First Golf Course
What was the first 18-hole golf course in the United States? - Anonymous
Anon: The answer to your question surprised me because it’s located in the town where I grew up. It’s also the course where my dad taught my twin brother and I how to play. (I learned and played at the first 18-hole course in the U.S. and didn’t know it.)
The first 18-hole golf course in the United States is in Downers Grove, Illinois. Click here for more information: First 18-Hole Golf Course.
First Internet Service Provider (ISP)
What was the first ISP? When was the internet open to the general population? - Anonymous
Anon: From what I can find, the first ISP (a company that provides access to the Internet) was Al Gore, Inc. No wait, he just invested the Internet. OK, so he didn’t.
If you search the Internet for the Internet history, you’ll find a little confusion about the first ISP. In an article written by Spike Ilacqua, he claims that the first ISP was created in 1989 by Barry Shein, who formed a company called Software Tool & Die. You can read Mr. Ilacqua’s article by clicking here: First ISP.
However, other information indicates that CompuServe was the first ISP in 1979 (and available to the general public), 10 years before Mr. Ilacqua’s information about Barry Shein. You can read that information by clicking here: CompuServe.
The will always be debates with “firsts” in anything as popular as the Internet, so you can select whichever source you wish to document the first ISP. If you need additional information, you can see one of the best summaries of the Internet by clicking here: Internet Summary.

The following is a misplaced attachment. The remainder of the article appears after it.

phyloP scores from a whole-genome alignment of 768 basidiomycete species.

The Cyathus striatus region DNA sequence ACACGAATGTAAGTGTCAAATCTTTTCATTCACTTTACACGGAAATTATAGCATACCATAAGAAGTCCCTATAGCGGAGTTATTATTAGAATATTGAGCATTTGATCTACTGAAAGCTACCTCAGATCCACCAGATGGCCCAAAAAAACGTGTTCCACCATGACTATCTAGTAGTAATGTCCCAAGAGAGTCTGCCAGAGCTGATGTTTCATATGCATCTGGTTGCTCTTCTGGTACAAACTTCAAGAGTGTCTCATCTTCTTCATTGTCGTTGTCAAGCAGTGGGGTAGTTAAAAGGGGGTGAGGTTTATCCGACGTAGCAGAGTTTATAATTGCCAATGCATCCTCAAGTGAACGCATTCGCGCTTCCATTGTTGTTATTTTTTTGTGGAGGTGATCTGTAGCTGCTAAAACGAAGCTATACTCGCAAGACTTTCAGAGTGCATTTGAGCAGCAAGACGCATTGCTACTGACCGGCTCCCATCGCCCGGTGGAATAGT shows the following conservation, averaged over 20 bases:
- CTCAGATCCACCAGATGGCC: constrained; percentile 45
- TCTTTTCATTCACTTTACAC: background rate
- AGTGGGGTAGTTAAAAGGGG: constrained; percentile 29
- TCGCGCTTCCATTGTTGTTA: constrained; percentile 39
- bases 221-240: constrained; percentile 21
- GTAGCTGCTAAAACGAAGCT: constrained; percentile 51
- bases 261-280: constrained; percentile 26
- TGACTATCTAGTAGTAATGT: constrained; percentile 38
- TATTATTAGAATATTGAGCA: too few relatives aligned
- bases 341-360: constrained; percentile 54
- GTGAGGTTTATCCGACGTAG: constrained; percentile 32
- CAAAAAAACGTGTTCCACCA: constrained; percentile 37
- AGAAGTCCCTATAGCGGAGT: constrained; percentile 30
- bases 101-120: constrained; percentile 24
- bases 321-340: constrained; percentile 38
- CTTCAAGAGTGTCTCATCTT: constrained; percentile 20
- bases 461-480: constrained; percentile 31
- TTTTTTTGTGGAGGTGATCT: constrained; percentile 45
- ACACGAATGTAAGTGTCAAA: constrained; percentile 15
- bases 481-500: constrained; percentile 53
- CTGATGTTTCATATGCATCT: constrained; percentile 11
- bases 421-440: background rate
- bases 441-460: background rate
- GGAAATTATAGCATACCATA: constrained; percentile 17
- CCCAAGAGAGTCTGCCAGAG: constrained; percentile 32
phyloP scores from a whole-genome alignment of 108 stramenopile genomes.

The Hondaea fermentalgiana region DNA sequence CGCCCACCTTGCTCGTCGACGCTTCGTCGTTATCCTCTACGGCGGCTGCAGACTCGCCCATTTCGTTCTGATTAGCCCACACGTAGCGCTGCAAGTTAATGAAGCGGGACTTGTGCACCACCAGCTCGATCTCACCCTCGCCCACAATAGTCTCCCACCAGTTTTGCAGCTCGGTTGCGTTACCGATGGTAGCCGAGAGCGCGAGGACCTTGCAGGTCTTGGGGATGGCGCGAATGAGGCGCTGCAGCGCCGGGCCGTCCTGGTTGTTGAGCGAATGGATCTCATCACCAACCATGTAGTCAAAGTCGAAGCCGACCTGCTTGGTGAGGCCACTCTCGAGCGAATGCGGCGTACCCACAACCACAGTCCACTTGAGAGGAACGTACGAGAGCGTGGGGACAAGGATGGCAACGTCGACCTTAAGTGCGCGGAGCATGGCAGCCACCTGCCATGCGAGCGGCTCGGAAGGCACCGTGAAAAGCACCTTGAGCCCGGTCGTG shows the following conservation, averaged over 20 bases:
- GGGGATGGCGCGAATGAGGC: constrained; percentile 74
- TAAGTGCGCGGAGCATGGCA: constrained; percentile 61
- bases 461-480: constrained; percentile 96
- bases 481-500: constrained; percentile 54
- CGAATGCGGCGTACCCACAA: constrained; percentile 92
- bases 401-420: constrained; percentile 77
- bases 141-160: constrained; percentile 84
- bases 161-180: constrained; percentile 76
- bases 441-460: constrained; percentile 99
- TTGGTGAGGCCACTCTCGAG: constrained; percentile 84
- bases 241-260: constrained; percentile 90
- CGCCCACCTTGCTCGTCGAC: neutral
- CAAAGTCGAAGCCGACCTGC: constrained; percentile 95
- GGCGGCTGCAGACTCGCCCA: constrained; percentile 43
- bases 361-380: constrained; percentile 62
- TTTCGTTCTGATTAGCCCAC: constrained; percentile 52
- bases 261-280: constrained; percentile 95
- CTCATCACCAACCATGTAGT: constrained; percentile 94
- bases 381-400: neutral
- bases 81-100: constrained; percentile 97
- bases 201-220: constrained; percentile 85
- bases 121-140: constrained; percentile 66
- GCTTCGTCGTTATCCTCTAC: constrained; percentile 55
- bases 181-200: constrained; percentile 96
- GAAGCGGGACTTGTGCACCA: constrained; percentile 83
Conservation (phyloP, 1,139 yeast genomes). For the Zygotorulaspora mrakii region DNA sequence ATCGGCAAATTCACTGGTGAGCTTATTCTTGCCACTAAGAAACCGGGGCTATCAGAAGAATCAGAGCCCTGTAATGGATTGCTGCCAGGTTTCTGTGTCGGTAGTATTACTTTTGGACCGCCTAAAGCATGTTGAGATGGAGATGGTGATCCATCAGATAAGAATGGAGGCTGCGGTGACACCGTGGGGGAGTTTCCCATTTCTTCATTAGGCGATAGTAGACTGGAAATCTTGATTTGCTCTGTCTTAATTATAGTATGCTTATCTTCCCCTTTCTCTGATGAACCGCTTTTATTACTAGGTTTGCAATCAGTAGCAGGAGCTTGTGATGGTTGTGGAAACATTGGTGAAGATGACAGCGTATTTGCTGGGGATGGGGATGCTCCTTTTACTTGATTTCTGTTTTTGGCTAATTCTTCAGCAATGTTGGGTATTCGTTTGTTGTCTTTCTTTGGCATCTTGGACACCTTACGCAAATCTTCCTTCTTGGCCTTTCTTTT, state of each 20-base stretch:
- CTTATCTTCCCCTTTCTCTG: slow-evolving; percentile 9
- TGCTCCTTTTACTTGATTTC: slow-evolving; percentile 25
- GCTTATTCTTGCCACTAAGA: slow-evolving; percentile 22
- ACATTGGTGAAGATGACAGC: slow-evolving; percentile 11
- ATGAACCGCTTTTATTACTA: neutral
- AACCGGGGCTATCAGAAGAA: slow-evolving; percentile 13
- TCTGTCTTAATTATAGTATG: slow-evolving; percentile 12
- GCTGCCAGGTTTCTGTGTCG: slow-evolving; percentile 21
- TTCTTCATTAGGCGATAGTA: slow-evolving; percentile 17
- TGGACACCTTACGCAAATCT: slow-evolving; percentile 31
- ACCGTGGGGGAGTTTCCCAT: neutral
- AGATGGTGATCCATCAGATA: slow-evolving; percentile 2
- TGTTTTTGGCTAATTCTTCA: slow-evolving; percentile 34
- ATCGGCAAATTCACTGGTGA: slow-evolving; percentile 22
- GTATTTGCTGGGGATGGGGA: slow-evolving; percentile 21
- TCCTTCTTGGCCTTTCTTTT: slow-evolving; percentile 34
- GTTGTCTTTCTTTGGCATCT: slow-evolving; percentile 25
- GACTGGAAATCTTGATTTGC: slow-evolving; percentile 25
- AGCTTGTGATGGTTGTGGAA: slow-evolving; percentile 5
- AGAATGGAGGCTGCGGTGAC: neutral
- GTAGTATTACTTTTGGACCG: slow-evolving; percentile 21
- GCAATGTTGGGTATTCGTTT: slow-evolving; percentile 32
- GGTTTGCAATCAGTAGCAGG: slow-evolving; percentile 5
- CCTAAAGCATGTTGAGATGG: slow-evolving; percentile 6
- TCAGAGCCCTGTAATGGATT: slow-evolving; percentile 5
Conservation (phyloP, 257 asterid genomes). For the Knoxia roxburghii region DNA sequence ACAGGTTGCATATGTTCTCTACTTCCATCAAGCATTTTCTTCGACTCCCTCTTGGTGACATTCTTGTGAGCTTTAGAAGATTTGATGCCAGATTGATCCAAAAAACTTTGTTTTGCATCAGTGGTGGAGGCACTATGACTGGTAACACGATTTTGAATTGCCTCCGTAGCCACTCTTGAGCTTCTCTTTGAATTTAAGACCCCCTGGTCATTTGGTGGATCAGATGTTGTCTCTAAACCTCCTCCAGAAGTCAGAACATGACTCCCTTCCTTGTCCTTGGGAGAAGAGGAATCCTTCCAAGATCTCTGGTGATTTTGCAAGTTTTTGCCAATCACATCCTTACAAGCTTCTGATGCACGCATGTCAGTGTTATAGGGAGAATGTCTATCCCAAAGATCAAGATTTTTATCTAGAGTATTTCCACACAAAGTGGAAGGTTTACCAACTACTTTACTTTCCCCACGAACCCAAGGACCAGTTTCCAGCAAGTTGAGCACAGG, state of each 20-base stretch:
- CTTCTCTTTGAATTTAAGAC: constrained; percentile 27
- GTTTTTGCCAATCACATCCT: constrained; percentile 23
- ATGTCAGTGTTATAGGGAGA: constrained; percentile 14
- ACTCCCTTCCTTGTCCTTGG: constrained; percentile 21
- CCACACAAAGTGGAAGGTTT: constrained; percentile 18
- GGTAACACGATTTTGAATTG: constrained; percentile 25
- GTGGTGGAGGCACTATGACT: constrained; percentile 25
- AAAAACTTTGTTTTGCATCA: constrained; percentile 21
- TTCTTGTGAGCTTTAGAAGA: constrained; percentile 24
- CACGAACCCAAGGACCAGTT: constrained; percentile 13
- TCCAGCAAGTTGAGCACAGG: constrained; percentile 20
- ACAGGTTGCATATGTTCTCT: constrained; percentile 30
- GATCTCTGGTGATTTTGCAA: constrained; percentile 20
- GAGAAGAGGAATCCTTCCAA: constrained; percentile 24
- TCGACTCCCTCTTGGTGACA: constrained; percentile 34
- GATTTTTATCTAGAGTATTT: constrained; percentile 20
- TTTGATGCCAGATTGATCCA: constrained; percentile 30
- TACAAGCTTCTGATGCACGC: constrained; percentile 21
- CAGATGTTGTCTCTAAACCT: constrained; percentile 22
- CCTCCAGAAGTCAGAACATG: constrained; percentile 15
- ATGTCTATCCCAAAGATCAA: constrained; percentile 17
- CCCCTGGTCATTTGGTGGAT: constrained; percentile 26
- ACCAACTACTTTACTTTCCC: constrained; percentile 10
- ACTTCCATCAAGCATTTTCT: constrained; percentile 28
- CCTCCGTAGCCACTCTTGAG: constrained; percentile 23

First Personal Computer
My friend said the first personal computer was made by Apple. Is that true? - Anonymous
Anon: According to many sources, your friend is wrong. The first computer was the “Simon,” made available in 1950. Here’s a great article that explains the origin of the first personal computer: First PC.
First Radio Stations
What were the first radio stations? Is there a site where I can research this? - Anonymous
Anon: The first commercial radio station is generally recognized as KDKA in Pittsburgh, PA, which received its license on October 27, 1920. A few other stations that followed in 1921 and 1922 include WJZ, WBZ, KYW, WDY, WCJ, WBL, WJX, and KQL.
Radio stations with three call letters are the oldest radio stations. The FCC changed to four letters on April 4, 1922 with the assignment of WAAB (now WJBO, Baton Rouge). A few of the old three-letter stations have changed to four letters for whatever reason.
Here are a few websites for information about radio history and radio call letters:
University of Kansas
First Stock Certificate
In the movie, "Ocean's Twelve," the characters steal a stock certificate from a collector. George Clooney's character says that it is the first stock certificate ever issued. Is that true, or is that just made up for the movie? - Anonymous
Anon: If you believe the information on the Internet, the statement is true. If you read some of the articles in the search, you'll see that the Dutch East India Trading Company issued the first stock in 1602.
Doc: Silly question, I know,
but do you know where and when the "fist bump" originated? - Anonymous
Anon: I didn't know the answer to your question, but I did find a few articles that should help . . . click here.
5-Gallon Jug Problem
In the movie "Die Hard with a Vengeance," Bruce Willis and Samuel Jackson are faced with solving a problem with two water jugs. One is a 5-gallon jug and the other is a 3-gallon jug. They are supposed to come up with four gallons of water. I watched the movie a few times but they go so fast I can't follow how they get four gallons of water. Can you please explain the answer?- Anonymous
Anon: OK, here we go . . .
1. Fill up the 5-gallon jug and pour 3 gallons into the 3-gallon jug.
2. That leaves 2 gallons in the 5-gallon jug.
3. Empty the 3-gallon jug.
4. Pour the remaining 2 gallons in the 5-gallon jug into the 3-gallon jug.
5. You now have 2 gallons in the 3-gallon jug.
6. Fill the 5-gallon jug again and pour it into the 3-gallon jug.
7. The 3-gallon jug already has 2 gallons in it, so you will only be able to pour out one gallon.
8. That leaves 4 gallons in the 5-gallon jug.